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We Were Soldiers is a 2002 American war film that dramatized the Battle of Ia Drangmarker in November 1965, the first major engagement of United Statesmarker military forces in the Vietnam War. The film was directed by Randall Wallace and stars Mel Gibson. It is based on the book We Were Soldiers Once… And Young by Lieutenant General Hal Moore and reporter Joseph L. Galloway, both of whom were at the battle.


A French Army unit in Vietnammarker in July 1954 during the First Indochina War is ambushed by soldiers of the Viet Minh. The French fiercly resist and kill many Viet Minh, but most French soldiers are killed and the unit eventually overrun by the Viet Minh. The Viet Minh Senior Lieutenant Nguyễn Hữu An (Don Duong), believing that France will eventually stop sending troops if there are many casualties, orders the execution of all surviving French soldiers.

Eleven years later, Lieutenant Colonel Hal Moore (Mel Gibson), a dedicated United States Army officer, is deeply committed to training his troops, who are preparing to be sent to Vietnam. The night before their departure, the unit's officers hold a party to celebrate. Moore learns from a superior officer that his unit will be known as the 1st Battalion / 7th Cavalry regiment.

He is disquieted because the 7th Cavalry regiment was commanded by Lieutenant Colonel George Armstrong Custer, who were slaughtered at the 1876 Battle of the Little Bighornmarker. Moore is also dismayed because President Lyndon B. Johnson has decreed that the war would be fought "on the cheap," without declaring it a national emergency. As a result, Moore believes he will be deprived of his oldest, best-trained soldiers (a formal declaration of war would have meant mobilization and extension of the terms of enlistment for volunteer soldiers) - about 25% of his battalion - just prior to shipping out for Vietnam. Before leaving for Vietnam, Moore delivers a poignant speech to his unit:
"Look around you. In the 7th Cavalry, we got a captain from the Ukraine, another from Puerto Rico. We got Japanese, Chinese, blacks, Hispanics, Cherokee Indians, Jews and Gentiles—all American. Now here in the States, some men in this unit may experience discrimination because of race or creed, but for you and me now, all that is gone. We're moving into the valley of the shadow of death, where you will watch the back of the man next to you, as he will watch yours, and you won't care what color he is or by what name he calls God. They say we're leaving Home. We're going to what home was always supposed to be. Let us understand the situation. We're going into battle against a tough and determined enemy. I can't promise you that I will bring you all home alive, but this I swear, before you and before almighty God: that when we go into battle, I will be the first one to set foot on the field, and I will be the last to step off. And I will leave no one behind. Dead or alive, we will all come home together. So help me God."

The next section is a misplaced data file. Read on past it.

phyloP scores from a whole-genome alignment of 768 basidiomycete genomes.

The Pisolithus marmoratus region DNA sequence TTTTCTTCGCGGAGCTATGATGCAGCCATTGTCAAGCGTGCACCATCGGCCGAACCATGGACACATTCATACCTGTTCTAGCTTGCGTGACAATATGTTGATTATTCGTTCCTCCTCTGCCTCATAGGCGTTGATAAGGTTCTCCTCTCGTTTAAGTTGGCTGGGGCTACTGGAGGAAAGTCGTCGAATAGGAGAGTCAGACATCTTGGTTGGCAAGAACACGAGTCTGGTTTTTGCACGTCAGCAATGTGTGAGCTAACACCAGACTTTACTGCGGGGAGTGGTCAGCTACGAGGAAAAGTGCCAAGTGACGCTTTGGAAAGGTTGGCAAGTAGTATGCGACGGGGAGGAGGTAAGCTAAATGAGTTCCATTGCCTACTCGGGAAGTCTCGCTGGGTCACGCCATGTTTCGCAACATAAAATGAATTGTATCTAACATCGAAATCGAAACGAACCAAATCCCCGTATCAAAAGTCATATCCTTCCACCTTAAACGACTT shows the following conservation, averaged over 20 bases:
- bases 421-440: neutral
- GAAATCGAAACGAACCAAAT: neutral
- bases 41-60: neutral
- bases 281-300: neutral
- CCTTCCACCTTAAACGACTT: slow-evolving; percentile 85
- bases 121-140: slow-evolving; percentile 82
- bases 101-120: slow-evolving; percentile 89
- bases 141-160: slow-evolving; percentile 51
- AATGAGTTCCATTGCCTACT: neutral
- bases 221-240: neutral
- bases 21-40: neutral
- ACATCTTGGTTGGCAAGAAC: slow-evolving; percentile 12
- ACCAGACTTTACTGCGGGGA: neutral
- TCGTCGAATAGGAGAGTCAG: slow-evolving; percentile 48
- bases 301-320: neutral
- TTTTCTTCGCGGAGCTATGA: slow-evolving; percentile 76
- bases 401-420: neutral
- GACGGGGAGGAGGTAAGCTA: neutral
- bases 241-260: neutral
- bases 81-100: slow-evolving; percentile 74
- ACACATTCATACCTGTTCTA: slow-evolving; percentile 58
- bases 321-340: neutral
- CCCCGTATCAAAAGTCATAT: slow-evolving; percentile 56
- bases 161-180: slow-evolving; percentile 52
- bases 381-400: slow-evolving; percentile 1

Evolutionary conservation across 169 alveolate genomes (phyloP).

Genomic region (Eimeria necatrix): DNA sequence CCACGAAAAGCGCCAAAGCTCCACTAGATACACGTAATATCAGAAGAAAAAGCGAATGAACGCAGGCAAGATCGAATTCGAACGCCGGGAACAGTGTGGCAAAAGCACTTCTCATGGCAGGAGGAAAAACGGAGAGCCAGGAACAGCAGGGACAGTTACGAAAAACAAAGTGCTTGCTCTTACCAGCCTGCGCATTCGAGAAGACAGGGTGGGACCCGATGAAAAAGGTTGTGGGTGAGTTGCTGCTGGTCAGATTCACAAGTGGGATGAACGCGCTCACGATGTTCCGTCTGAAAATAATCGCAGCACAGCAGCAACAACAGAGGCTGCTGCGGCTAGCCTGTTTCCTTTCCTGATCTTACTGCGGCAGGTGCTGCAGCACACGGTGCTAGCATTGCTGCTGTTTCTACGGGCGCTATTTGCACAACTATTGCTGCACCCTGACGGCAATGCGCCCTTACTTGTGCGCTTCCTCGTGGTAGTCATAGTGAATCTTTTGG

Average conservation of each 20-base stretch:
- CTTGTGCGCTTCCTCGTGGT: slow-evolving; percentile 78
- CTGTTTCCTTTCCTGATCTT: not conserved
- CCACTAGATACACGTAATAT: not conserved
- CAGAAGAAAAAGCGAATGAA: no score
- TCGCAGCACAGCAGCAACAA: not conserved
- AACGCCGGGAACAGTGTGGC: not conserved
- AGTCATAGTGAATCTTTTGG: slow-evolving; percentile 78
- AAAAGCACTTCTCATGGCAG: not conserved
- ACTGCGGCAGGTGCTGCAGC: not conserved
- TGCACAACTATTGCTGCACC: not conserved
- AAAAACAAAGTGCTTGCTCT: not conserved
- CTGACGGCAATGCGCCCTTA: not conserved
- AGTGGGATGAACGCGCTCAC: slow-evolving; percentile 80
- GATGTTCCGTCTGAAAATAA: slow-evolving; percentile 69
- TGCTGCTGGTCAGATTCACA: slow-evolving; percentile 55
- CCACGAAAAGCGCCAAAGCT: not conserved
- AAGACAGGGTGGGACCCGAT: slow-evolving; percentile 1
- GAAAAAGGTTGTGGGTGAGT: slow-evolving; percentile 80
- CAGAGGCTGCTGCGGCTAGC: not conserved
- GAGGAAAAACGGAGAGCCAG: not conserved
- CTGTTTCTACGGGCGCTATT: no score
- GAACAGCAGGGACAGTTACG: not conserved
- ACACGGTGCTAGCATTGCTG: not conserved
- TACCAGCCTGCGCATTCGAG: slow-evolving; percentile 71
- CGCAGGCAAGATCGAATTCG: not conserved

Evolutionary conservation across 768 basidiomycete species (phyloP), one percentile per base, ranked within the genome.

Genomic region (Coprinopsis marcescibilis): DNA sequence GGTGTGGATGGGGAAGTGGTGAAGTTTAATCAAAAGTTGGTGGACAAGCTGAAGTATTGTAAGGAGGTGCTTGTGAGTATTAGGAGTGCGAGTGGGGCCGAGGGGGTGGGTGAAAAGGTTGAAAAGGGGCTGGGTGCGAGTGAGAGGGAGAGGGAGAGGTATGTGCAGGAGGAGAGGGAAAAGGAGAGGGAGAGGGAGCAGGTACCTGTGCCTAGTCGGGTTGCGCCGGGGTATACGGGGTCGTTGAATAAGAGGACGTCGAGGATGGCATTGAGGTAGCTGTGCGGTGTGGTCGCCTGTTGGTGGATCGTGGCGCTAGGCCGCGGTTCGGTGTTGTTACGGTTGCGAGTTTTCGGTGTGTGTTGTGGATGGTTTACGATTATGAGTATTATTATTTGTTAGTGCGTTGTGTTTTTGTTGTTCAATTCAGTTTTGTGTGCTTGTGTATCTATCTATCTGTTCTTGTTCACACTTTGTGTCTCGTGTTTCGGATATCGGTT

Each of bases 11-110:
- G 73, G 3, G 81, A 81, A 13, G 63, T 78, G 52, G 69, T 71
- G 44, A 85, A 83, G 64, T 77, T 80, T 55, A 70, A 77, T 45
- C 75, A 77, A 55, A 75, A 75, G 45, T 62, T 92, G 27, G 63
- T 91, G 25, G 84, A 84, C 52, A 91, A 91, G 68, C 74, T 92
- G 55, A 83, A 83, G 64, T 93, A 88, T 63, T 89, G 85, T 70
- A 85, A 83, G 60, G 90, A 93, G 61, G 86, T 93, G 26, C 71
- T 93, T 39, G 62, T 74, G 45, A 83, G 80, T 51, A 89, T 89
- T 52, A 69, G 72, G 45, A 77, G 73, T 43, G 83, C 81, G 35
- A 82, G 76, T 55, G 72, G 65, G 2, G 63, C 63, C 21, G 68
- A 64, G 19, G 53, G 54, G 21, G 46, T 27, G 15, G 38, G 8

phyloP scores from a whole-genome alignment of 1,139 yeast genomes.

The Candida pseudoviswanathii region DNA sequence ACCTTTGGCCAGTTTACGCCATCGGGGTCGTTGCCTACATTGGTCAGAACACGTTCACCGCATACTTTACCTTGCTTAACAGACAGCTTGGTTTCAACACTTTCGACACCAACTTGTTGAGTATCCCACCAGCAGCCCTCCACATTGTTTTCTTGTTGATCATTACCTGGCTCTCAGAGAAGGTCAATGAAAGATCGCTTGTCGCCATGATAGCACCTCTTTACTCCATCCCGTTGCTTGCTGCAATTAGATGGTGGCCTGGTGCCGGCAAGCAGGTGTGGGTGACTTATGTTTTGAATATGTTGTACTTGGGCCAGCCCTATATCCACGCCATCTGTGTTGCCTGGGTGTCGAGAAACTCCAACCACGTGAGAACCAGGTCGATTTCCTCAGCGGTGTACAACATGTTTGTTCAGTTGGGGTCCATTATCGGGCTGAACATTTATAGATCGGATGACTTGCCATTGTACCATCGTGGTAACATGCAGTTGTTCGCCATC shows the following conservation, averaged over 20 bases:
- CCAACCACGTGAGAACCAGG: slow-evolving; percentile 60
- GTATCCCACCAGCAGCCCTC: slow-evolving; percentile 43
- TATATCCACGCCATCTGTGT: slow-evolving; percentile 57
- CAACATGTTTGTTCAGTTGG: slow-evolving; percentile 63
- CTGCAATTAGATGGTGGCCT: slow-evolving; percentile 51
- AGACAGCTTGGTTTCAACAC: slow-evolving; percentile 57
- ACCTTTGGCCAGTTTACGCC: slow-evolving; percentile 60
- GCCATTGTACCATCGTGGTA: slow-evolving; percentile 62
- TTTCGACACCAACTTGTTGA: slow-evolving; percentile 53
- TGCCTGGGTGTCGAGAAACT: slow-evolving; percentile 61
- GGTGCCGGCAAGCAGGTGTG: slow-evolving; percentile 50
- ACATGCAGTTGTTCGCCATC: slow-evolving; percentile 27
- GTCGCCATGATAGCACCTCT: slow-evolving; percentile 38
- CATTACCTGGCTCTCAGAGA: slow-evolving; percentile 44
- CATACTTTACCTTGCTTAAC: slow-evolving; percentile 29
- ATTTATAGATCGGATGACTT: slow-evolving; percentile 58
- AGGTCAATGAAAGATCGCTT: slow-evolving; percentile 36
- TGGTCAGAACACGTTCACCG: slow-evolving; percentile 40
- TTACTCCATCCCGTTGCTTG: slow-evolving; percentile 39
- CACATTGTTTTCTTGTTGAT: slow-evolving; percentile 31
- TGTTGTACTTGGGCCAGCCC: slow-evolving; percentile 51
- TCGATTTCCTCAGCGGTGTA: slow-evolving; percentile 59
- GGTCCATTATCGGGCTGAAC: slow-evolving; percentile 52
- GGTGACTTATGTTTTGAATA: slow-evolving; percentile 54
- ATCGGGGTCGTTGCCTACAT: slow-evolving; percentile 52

After arriving in Vietnam, he learns that an American base at Plei Memarker has been attacked and Moore is ordered to take his 395 men after the enemy and eliminate them, despite the fact that intelligence has no idea of the number of enemy troops. He leads a newly created air cavalry unit into the Ia Drang Valley against over 4,000 well equipped enemy soldiers.

An emotional toll is taken back home, where Moore's wife Julie (Madeleine Stowe) and another soldier's wife (Keri Russell) take over the job of delivering telegrams that inform families (mainly wives like themselves) living at Fort Benningmarker, Georgiamarker, the unit's base of operation, of soldiers' deaths.

After landing in the "Valley of Death" on November 14, 1965, the soldiers capture a Vietnamese lookout who informs them that the nearby Chu Pong Mountain where they have landed is the location of the headquarters of an entire North Vietnamese division. An American platoon is isolated some distance from the battalion's main position, after 2nd Lieutenant Henry Herrick (Marc Blucas) sees a scout and rashly runs after him, ordering his reluctant soldiers to follow. The scout leads the Americans into an ambush, resulting in some of the platoon members, including Herrick, getting killed and several wounded. Sergeant Savage assumes command of the platoon by default, and by calling in artillery and using the cover of darkness, holds off the Vietnamese from their position. The story switches between the Vietnamese and American points of view several times. Despite being trapped near the landing zone, and desperately outnumbered, the main force manages to hold off the North Vietnamese attacks with artillery, close air support, and even calling a last-resort Broken Arrow just before being overrun, killing some of their own soldiers but eliminating most of the Vietnamese offensive force. The American troop secure the area and, shortly after the attack on the second day, rescue Lieutenant Herrick's trapped platoon.